Don’t miss NBC Sports Boston's coverage of Celtics-Suns, which tips off Monday at 8 p.m. ET with Celtics Pregame Live, and then Mike & Scal have the call of the game at 9 p.m. You can also stream the game through the MyTeams App.

Next step for Celtics: More poise under pressure

Next step for Celtics: More poise under pressure

BOSTON — The Boston Celtics’ fourth-quarter execution the past two games can be summed up in one sequence.

After clawing their way back into Thursday night’s visit from the Philadelphia 76ers, Boston found itself down 3 with 25.7 seconds to go with the ball. But the Sixers applied full-court pressure and inbounder Jayson Tatum panicked a bit while waiting for Jaylen Brown to race back to receive the pass. Brown ultimately got tangled with Josh Richardson and fell to the floor as Tatum’s pass sailed wide and bounced out of bounds near the Sixers' bench.

Painful as it would have been, the Celtics could have burnt their final timeout. They could have simply handled Philadelphia’s pressure better and not fumbled the ball — and the game — away.

Ultimately, great teams find a way to win this sort of game. Or the one 24 hours earlier when Boston kicked away a double-digit fourth-quarter lead in Indiana.

Save the excuses about available bodies and bad calls and whatever else you want to blame. The Celtics, seemingly unflappable in the face of in-game adversity early in the year, wilted twice against primary Eastern Conference rivals the past 48 hours.

Because of that, Boston arrives at a very random five-day December break in its schedule at a respectable 17-7 overall, but with a bit of a sour taste from dropping two games against potential East playoff foes. The Celtics have slipped to fourth in the conference with Philadelphia executing a leapfrog after Thursday’s 115-109 triumph at TD Garden.

“We just have to learn how to win,” said Kemba Walker, who scored a team-high 29 points against Philadelphia but got limited to 8 points with only one field goal after the intermission. All this one day after Boston wasted a 44-point outburst when Indiana rallied for a 122-117 victory.

"We have a lot of lapses during these games. We have stretches where we’re playing super well. And then we have lapses,” said Walker. “We just have times where we’re just — it’s bad. It just looks really bad. So we just have to tone that down a little bit, just try our best to put a 48-minute games together. And that’s going to take everybody.”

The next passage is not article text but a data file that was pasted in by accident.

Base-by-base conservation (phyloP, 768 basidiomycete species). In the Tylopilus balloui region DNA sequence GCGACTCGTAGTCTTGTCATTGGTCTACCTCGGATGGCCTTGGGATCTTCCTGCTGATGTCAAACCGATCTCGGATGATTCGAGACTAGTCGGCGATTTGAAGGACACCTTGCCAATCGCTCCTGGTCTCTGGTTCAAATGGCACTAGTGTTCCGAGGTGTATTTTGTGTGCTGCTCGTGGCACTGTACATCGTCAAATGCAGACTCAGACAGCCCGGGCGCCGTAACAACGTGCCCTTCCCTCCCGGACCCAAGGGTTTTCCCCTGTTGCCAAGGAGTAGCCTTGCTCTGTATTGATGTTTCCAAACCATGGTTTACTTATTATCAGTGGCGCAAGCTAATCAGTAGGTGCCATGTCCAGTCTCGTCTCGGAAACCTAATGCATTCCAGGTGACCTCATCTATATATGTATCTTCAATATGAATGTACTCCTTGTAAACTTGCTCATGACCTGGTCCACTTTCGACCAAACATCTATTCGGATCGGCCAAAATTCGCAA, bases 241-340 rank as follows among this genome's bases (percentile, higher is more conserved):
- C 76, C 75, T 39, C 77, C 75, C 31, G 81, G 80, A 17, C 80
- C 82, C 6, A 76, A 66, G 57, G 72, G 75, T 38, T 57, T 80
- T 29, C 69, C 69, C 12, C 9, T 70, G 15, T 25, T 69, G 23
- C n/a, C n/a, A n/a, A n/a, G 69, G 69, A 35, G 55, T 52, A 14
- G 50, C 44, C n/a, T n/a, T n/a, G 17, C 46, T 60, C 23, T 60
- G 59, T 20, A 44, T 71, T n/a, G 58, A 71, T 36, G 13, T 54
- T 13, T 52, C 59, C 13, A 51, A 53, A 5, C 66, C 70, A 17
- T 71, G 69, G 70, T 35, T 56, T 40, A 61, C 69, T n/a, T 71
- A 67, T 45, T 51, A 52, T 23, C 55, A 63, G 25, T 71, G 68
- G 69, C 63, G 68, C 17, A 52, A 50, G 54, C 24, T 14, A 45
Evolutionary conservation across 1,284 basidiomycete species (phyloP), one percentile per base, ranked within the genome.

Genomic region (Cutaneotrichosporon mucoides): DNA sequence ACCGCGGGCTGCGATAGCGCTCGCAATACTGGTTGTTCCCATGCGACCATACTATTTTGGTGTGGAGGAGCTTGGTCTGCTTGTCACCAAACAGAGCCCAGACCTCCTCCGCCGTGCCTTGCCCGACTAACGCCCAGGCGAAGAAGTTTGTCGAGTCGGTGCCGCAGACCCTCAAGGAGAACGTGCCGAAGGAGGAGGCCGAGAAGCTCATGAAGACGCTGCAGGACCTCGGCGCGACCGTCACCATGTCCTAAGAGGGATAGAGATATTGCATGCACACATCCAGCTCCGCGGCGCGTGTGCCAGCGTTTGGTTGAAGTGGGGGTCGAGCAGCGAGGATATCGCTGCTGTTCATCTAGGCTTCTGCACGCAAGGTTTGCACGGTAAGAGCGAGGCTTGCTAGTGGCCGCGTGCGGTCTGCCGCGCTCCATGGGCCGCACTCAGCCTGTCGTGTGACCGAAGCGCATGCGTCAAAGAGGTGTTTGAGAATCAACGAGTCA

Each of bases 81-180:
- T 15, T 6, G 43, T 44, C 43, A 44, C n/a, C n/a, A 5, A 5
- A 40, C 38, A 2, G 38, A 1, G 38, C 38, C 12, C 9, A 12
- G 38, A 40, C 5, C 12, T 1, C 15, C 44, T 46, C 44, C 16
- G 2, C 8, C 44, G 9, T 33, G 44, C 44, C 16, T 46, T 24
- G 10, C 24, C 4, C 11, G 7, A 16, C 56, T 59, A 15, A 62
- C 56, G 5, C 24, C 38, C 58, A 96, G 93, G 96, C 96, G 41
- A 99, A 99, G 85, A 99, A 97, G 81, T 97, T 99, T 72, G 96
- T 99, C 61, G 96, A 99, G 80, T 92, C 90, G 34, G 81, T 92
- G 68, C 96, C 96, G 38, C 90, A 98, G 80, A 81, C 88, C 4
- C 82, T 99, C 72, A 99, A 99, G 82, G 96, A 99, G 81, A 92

Maybe it’s greedy to suggest the Celtics should win these sort of games. After an opening-night loss in Philadelphia, Boston ripped off 10 straight wins and had won six of seven entering this week’s back-to-back. These young Celtics had been so cool under pressure that it’s been a bit jarring to see them get sloppy and shoot themselves in the foot with mental miscues.

"I think, going in, when you look at the schedule you know this is going to be a tough one but, once you’re in the heat of the moment, you’re not really feeling those effects,” said Gordon Hayward, who departed Wednesday’s game in Indiana after getting hit in the nose but didn’t look overly hindered against Philadelphia.

"I think two emotional losses for us. Certainly, it’s tough in games that go down to the wire. I felt like we had chances in both. But it is what it is. It’s a long season, it’s part of it. We’ve got to try to learn from it and move on but we can’t blame it on legs. We’re professional athletes. We should be able to handle that.”

Yes, Marcus Smart would help in these situations. But the Pacers were playing without Victor Oladipo, and the Sixers didn’t have Al Horford, who got a standing ovation when shown on the Philadelphia bench at the start of the second quarter.

The Celtics, if they want to be honest-to-goodness contenders, need to win these sort of games. It was one thing to find a silver lining when they took the Clippers to overtime last month on the road but the last two games have lacked the defensive focus displayed during much of Boston’s early-season success.